Coastal Point • Submitted: Glenn Layton kneels at the grave of a distant cousin, William Layton.Coastal Point • Submitted: Glenn Layton kneels at the grave of a distant cousin, William Layton.Thousands of soldiers died in the Civil War. But those who survived also hold a special place in history. Now, the Sons of the Union Veterans of the Civil War hope to recognize the gravesites of every Civil War veteran buried in Delaware.

Nearly two years into their mission, the Lt. Col. David L. Stricker Camp #64 has placed nearly 200 small, star-shaped markers at veteran graves.

“We’re trying to identify every soldier in the state that fought for the state of Delaware in that war but does not have any recognition on their stone,” said volunteer Dan Cowgill. “When we find them, we place a marker.”

This November, they honored two veterans at Red Men’s Cemetery in Selbyville: William Layton (1841-1920) and Robert B. Carey (1829-1902). Both men were buried alongside their wives.

IRSD's Bunting tapped to become state's top legislator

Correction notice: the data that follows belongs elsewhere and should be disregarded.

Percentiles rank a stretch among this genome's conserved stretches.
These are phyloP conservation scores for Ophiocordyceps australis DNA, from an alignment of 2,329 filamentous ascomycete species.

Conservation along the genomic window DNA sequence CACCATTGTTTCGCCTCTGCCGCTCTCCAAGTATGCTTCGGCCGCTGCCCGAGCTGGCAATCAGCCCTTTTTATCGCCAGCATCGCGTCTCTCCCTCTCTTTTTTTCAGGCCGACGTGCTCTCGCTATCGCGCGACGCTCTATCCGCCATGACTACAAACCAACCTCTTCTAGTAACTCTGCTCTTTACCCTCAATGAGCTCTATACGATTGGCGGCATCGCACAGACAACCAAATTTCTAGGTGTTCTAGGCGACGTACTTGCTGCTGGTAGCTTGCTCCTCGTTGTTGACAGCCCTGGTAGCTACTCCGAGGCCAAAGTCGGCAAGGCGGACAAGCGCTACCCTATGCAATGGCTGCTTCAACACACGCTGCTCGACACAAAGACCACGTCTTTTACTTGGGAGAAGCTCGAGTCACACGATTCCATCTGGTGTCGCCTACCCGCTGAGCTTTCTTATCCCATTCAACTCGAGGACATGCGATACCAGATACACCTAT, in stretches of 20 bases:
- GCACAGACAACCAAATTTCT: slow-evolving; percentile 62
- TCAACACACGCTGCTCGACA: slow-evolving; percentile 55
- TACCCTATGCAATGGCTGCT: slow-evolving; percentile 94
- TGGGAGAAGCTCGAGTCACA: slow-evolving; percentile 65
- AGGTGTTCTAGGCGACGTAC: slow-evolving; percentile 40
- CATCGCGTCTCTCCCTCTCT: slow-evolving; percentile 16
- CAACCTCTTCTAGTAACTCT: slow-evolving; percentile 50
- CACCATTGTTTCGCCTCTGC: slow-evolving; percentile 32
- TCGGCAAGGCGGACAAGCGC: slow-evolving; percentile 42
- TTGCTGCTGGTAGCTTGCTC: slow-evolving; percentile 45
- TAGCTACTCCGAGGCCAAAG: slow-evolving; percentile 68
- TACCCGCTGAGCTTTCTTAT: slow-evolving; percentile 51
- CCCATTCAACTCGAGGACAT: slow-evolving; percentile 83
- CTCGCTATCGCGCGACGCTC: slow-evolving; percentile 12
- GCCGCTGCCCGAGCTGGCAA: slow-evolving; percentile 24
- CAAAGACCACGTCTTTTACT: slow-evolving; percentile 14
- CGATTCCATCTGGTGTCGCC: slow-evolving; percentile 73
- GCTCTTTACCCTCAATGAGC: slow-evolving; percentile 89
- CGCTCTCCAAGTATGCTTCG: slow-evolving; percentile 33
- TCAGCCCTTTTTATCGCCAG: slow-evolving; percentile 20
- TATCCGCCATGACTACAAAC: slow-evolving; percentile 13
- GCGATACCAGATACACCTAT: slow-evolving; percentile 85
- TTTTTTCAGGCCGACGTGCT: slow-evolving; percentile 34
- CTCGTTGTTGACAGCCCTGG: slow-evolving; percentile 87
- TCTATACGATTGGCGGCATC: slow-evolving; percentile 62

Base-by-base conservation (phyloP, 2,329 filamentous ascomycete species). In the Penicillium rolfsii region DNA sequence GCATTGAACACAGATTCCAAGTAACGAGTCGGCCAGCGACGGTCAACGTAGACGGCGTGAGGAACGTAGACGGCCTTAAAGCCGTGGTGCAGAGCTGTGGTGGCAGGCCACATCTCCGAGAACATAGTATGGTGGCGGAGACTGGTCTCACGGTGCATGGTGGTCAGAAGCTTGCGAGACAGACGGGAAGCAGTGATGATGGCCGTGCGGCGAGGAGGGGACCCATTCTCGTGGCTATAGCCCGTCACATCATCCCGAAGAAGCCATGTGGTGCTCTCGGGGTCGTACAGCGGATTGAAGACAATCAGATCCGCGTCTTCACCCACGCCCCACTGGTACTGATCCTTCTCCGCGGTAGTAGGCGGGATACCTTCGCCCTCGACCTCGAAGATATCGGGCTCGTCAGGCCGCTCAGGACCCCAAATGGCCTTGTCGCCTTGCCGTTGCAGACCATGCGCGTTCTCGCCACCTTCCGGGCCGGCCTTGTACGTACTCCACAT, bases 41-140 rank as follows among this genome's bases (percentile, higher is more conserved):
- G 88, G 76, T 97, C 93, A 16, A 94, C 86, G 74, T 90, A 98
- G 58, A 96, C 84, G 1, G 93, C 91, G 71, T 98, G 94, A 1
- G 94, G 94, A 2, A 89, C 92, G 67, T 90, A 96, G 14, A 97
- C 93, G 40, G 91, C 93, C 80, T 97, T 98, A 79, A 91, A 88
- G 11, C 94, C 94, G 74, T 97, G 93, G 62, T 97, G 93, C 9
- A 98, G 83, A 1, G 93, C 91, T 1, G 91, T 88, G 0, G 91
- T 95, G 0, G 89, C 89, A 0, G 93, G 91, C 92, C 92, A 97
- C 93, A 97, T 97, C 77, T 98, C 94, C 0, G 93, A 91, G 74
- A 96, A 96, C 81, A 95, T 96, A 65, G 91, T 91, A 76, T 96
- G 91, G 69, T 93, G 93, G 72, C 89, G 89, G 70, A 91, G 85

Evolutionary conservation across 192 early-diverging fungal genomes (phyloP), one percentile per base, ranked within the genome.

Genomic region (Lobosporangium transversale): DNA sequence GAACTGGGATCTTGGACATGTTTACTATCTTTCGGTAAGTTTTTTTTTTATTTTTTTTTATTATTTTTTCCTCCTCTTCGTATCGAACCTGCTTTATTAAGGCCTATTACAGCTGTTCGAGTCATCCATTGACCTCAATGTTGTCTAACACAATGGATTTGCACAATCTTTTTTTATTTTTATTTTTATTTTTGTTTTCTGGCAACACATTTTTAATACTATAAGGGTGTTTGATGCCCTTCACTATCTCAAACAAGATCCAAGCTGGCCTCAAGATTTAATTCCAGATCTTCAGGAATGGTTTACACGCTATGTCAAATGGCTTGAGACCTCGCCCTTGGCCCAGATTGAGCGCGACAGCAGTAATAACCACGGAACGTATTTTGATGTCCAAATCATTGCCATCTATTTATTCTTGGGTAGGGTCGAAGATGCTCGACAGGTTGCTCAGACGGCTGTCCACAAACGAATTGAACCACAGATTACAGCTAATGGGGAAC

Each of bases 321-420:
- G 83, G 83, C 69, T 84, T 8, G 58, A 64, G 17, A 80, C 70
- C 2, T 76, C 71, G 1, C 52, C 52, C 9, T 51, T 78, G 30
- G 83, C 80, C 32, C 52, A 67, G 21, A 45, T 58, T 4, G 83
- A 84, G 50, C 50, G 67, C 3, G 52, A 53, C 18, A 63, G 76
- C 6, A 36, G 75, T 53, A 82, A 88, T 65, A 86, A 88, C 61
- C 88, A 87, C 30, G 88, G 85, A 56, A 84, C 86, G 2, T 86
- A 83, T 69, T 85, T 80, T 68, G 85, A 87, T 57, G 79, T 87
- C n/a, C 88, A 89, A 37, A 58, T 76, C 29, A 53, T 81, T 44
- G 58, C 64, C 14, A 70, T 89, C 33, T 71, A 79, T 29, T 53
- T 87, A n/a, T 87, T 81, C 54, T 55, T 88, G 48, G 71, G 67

Dr. Susan BuntingDr. Susan BuntingThe Indian River School District may be sending another education leader to the state level. This time, it’s for the big chair.

IRSD Superintendent Susan Bunting is to be nominated for Secretary of the Delaware Department of Education. On Dec. 30, Gov.-elect John Carney announced his intent to nominate Bunting for his cabinet to lead Delaware for the next four years.

“It’s been an absolute privilege to be in this district for the length of time that I’ve been here. It’s a very tough decision to go, but I’m hoping to help more people,” Bunting said. Ultimately, the students have been “at the heart of everything” she has done.

Bunting has served as Indian River School District superintendent since 2006, currently responsible for more than 10,000 students and more than 1,300 employees — one of the state’s biggest and fastest-growing school districts.

Dagsboro appoints Baull as mayor

There’s a new mayor in Dagsboro, but one with a familiar face.

Brian Baull Sr. was appointed as mayor of the Town of Dagsboro at its December town council meeting, replacing Norwood Truitt, who remains on the council.